The music of Peter Ilyich Tchaikovsky, particularly that written for orchestra, is deeply embedded in our culture and consciousness. His contemporary compatriots energetically encouraged labeling it "emotional and over-westernized," and this characterization has been widely accepted as axiomatic. It is partly true; he did lead a life of desperate sadness, and expressed his feelings in passionate and sensuous melody. Further, while Tchaikovsky dismissed Brahms and Wagner, he admired Schumann and worshipped Mozart ("a musical Christ"), and his music was influenced by both. However, in recent decades, as his operas have earned overdue exposure, a compelling case has emerged for his profound Russian heart. Mazeppa is a virtual proof text.
Tchaikovsky was lionized in Europe and even more in America. At home, though, this served to fuel the disdain of the influential group of composers, self-proclaimed the "Mighty Five," Cui, Borodin, Balakirev, Rimsky-Korsakov, and Mussorgsky. Considering themselves the sole heirs of Glinka as keepers of the sacred Russian musical flame, they scorned his music as international, academic, Europe-oriented. Balakirev had even treated his early Romeo and Juliet Fantasy Overture with contempt, though it was dedicated to him.
Tchaikovsky was eager to dispute their glib categorization. He wrote, "I am passionately fond of the national element in all its varied expressions. In a word, I am Russian in the fullest sense of the word."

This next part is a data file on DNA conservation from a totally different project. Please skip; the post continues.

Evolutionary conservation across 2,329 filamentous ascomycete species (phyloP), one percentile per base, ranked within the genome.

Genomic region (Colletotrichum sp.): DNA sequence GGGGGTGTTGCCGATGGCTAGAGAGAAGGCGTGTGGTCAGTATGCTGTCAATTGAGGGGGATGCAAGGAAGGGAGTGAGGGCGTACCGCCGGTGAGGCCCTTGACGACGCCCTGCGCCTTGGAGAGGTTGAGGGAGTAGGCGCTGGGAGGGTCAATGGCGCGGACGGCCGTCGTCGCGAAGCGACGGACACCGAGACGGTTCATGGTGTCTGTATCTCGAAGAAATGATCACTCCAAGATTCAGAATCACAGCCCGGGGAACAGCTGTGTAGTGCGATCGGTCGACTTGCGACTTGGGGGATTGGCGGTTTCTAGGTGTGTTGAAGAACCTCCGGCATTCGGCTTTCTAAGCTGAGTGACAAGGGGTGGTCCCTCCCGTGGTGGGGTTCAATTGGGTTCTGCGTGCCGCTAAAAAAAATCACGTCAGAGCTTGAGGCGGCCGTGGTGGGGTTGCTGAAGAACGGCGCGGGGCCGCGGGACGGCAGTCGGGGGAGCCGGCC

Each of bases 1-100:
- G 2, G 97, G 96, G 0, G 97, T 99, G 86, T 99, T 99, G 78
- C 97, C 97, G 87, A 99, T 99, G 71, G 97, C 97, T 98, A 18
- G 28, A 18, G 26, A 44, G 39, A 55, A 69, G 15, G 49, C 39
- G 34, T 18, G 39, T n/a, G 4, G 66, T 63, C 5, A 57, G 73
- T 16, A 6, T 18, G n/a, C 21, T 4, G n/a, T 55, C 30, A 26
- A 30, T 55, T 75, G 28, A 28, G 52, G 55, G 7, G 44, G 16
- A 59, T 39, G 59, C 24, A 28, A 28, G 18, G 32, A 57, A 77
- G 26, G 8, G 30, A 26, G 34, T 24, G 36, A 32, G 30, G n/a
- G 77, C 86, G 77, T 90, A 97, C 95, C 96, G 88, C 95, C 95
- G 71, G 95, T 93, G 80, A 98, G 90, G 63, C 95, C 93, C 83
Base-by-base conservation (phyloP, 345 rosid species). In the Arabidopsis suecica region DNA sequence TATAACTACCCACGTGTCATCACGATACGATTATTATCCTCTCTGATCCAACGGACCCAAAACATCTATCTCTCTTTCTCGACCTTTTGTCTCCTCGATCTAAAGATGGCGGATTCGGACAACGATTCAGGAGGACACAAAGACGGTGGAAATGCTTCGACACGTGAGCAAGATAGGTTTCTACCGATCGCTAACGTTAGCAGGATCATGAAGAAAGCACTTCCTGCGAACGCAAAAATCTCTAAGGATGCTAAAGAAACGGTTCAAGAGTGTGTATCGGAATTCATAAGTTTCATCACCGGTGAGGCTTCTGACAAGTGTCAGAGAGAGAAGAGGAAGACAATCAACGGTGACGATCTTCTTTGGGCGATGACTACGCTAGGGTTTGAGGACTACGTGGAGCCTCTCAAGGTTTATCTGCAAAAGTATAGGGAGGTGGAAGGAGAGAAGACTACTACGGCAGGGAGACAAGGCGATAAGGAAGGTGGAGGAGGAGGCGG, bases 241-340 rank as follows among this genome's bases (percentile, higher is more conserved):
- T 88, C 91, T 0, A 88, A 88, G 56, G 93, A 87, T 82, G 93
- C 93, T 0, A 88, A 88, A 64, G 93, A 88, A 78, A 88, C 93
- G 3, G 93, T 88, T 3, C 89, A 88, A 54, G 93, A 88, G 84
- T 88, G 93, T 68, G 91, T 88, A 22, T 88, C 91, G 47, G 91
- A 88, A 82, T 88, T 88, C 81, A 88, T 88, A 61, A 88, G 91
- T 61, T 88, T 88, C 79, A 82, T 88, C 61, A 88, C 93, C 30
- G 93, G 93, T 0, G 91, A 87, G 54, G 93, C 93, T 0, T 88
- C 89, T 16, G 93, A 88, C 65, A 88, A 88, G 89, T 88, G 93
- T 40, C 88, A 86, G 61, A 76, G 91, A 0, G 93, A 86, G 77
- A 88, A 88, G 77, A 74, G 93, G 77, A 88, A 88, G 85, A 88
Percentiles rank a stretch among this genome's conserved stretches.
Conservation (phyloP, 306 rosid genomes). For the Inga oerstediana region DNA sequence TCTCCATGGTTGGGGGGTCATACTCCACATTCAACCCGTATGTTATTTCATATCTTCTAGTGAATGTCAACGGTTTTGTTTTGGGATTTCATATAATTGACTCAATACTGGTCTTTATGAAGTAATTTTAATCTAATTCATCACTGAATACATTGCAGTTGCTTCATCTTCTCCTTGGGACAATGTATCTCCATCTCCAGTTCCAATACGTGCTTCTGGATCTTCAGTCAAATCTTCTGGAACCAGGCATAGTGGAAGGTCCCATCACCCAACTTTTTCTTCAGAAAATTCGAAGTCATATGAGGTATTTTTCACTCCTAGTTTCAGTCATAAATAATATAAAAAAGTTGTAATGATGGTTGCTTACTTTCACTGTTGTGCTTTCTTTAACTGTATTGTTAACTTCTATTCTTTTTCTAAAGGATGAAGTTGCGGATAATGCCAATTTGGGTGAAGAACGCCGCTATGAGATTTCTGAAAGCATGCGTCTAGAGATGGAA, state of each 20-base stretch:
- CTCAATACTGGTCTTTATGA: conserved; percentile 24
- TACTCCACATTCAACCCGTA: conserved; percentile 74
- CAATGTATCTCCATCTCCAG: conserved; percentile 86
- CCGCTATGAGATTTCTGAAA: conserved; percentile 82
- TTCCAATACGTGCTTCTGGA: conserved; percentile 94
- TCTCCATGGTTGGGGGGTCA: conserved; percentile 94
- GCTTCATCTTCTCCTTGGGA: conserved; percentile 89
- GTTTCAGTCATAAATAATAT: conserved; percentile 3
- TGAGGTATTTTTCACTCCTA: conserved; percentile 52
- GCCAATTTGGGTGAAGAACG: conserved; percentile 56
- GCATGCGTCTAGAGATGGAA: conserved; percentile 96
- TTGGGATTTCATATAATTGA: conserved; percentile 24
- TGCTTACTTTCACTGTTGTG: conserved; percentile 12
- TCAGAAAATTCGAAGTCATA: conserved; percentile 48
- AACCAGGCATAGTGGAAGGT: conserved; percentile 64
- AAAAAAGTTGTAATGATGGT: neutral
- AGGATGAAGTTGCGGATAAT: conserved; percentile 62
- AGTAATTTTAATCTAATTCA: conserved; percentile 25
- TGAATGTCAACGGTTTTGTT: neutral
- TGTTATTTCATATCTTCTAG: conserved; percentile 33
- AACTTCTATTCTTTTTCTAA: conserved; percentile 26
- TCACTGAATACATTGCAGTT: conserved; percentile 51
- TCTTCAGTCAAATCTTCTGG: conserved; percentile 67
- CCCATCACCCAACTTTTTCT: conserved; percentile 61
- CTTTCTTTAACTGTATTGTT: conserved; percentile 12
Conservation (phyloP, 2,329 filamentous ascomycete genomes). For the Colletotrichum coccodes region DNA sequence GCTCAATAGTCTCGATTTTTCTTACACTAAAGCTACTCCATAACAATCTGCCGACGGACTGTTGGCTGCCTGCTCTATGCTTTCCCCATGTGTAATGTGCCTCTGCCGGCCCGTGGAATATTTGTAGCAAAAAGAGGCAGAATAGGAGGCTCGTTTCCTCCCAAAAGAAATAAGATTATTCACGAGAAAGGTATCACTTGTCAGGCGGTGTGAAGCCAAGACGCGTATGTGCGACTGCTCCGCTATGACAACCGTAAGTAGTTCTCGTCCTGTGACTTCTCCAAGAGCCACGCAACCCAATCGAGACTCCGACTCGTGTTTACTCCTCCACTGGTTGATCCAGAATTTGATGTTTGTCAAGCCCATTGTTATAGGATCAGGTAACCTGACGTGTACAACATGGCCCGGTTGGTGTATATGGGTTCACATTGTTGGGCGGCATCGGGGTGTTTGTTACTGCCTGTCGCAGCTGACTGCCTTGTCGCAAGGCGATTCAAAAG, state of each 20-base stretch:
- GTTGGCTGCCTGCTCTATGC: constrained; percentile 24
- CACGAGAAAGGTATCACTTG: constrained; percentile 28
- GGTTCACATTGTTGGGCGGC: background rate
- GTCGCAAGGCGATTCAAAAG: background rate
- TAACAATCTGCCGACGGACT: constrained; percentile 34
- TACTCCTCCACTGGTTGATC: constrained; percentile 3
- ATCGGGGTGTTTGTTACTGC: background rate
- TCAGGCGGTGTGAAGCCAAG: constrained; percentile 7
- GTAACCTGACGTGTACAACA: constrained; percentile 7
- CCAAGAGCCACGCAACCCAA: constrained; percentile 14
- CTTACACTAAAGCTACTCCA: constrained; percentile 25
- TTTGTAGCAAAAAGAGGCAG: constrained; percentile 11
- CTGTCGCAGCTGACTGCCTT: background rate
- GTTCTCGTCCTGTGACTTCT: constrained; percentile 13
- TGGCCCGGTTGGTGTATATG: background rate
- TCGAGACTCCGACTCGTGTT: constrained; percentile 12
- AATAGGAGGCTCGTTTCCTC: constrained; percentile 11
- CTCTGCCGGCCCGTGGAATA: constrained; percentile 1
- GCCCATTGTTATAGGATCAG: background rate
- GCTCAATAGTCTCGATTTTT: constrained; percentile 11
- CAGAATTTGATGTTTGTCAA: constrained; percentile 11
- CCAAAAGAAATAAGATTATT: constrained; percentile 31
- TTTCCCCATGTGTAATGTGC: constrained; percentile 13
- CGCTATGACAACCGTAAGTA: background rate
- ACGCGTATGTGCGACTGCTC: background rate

This extra purpose energized his later pursuit of an explosive quintessentially Russian opera subject that none of his professional competitors touched: Ivan Stepanovich Mazeppa, the turncoat Cossack who was once a favorite of Peter the Great. Tchaikovsky quickly snapped up a scenario that had been prepared by the poet Victor Burenin at the command of the Tsar for Karl Davydov, chief of the St. Petersburg Conservatory, who turned it down. Mazeppa might revalidate his Russianism.
Tchaikovsky was a country boy who was homesick and depressed in big cities. After working at law, his ardor for music led him to study in St. Petersburg before teaching at the Moscow Conservatory. He enjoyed some compositional success, albeit not with the Five. César Cui wrote, "Tchaikovsky's First Piano Concerto, like the first pancake, is a flop."
As a music critic himself from 1872 to 1876, Tchaikovsky first visited Paris, where he heard Bizet's Carmen, which exhilarated him; then Bayreuth for the first Ring cycle in 1876, which did not impress him.